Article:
WIPO panels have generally held that for a domain name to be transferred under the UDRP, there needs to be some indication that the registration was made with the intention of taking advantage of the complainant-trademark owner’s rights in that name. With regard to bulk buyers of domain names using automated registration processes, a WIPO panel decision issued in February 2006 found that failure to conduct prior checks for third-party rights in certain circumstances would represent ‘willful blindness,’ representing bad faith under the UDRP (Mobile Communications Services Inc. v. WebReg RN, WIPO Case No. D2005-1304, http://www.wipo.int/amc/en/domains/decisions/html/2005/d2005-1304.html; see also, Media General Communications, Inc. v. Rarenames, WebReg, WIPO Case No. D2006-0964, http://www.wipo.int/amc/en/domains/decisions/html/2006/d2006-0964.html). This is an example of how the application of the UDRP decision criteria must accommodate changing circumstances and new developments.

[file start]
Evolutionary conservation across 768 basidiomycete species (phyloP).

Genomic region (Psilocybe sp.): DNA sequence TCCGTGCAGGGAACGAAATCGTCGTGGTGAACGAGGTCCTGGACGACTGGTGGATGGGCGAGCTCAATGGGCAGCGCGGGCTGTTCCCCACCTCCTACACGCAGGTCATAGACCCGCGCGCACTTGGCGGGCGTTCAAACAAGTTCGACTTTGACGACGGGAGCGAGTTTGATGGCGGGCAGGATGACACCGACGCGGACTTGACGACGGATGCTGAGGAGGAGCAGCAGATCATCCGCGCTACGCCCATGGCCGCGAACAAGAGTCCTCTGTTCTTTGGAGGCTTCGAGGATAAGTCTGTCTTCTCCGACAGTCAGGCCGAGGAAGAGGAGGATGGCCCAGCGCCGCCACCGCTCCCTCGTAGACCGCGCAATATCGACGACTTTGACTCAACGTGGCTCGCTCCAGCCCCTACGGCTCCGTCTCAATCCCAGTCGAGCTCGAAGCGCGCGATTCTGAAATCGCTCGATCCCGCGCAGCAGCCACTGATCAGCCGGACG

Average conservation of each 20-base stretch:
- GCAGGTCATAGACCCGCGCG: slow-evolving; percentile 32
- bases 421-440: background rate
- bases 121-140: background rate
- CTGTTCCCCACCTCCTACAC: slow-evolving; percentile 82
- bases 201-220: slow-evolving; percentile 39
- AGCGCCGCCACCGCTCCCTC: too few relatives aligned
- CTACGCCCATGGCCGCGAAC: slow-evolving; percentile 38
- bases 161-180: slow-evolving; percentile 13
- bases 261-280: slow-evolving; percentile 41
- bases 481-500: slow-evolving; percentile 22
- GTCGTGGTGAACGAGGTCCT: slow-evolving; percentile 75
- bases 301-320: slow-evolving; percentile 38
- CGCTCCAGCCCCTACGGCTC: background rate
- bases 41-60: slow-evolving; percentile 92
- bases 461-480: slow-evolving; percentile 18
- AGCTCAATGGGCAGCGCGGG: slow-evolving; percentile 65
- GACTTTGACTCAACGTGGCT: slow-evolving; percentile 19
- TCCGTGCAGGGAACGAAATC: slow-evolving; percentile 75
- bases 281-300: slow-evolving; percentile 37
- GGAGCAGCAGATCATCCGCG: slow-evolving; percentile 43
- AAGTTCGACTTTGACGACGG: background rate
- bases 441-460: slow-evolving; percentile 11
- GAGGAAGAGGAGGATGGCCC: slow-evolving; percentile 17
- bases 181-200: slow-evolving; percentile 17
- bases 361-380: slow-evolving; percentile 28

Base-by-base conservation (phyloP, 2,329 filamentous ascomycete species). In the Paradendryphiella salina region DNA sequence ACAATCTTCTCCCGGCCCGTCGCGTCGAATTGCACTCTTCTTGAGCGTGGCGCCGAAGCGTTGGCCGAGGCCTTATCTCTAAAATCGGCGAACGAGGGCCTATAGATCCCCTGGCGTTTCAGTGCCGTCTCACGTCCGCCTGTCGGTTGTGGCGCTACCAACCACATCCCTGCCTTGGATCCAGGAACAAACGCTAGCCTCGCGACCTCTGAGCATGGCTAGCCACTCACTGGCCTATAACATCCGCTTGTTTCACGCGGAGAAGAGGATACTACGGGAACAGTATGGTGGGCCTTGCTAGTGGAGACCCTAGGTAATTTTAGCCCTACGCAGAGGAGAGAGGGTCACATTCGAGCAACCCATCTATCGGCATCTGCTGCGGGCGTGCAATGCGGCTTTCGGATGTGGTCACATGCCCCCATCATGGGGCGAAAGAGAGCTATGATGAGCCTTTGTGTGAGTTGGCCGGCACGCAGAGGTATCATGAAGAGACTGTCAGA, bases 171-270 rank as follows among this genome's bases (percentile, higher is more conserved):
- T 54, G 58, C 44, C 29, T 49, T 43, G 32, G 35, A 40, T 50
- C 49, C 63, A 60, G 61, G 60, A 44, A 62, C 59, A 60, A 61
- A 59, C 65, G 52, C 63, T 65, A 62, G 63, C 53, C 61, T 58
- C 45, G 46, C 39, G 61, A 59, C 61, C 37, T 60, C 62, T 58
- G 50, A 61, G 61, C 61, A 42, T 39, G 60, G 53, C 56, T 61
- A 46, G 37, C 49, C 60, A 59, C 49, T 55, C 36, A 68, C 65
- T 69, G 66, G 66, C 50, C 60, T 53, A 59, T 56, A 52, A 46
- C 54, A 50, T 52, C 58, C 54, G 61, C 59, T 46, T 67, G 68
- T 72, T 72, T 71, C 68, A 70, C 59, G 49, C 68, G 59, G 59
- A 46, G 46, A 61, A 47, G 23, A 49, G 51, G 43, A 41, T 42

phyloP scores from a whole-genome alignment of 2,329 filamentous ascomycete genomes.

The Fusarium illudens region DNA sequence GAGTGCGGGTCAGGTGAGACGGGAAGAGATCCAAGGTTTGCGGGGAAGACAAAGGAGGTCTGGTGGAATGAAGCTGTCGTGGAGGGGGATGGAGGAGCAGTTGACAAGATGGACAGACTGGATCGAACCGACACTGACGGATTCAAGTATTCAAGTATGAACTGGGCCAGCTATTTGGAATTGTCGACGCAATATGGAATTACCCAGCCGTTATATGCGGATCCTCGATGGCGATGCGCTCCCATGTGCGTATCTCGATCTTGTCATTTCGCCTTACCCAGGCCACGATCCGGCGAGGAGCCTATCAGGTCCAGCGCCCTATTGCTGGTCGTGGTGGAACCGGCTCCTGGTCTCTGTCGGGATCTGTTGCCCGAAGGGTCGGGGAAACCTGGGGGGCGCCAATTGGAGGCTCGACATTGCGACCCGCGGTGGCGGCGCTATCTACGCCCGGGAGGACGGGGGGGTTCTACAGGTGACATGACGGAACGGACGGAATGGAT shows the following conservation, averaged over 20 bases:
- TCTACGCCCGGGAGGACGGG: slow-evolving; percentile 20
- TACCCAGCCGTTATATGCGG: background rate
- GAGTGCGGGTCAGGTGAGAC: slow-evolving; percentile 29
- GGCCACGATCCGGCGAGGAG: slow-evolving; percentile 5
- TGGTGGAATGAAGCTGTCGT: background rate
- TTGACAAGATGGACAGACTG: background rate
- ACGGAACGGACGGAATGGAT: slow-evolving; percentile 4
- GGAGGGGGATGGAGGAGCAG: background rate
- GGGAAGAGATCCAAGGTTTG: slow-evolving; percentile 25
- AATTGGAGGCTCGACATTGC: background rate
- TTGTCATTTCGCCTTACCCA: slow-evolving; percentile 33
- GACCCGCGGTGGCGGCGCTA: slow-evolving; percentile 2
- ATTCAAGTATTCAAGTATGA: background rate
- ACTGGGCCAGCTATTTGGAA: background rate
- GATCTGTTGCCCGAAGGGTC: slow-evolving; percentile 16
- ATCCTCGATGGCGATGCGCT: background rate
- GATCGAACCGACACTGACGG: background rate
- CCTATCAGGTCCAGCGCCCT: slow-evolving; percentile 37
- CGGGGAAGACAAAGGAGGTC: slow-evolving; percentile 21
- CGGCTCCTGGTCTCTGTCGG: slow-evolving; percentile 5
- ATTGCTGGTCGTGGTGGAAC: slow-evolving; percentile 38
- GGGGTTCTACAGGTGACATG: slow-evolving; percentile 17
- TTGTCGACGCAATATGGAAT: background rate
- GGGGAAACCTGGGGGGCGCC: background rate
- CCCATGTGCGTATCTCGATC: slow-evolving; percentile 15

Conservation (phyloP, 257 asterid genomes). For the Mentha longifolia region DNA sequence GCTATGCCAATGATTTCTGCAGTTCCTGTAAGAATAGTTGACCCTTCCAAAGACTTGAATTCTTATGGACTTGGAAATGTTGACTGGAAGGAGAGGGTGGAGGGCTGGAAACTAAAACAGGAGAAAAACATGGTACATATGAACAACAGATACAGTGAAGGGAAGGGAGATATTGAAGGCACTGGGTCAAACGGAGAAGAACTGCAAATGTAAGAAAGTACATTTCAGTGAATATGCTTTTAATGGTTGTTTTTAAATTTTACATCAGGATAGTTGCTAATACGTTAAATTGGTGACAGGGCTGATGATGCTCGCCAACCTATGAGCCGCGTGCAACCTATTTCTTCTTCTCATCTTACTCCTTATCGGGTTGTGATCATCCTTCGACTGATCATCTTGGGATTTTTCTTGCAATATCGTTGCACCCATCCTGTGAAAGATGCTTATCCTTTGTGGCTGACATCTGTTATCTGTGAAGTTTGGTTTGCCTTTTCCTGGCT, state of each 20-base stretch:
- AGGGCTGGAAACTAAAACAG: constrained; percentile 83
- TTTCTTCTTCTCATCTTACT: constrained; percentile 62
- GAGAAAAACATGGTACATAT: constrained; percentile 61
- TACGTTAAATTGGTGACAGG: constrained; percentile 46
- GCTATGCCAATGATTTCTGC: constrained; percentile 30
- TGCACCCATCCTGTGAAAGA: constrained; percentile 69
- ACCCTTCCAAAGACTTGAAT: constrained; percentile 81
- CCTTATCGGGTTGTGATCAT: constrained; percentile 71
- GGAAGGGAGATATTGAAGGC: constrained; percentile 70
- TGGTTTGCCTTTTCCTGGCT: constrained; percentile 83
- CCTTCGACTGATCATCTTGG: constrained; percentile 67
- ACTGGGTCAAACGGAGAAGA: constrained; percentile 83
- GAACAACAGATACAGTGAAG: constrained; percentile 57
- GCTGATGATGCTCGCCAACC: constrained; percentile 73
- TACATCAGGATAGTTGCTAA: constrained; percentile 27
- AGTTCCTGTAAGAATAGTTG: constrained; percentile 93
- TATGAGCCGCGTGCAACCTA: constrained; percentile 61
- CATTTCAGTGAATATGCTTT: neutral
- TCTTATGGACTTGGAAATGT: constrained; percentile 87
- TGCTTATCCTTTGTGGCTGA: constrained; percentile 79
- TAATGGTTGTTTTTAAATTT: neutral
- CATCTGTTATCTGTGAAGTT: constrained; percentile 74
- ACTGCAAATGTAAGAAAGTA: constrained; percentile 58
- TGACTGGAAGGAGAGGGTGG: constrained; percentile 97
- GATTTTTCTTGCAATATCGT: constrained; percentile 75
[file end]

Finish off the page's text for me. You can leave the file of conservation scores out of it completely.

Background on UDRP
The UDRP, which was proposed by WIPO in 1999 and has become accepted as an international standard for resolving domain name disputes, is designed specifically to discourage and resolve the abusive registration of trademarks as domain names. Under the UDRP, a complainant must demonstrate that the disputed domain name is identical or confusingly similar to its trademark, that the respondent does not have a right or legitimate interest in the domain name and that the respondent registered and used the domain name in bad faith.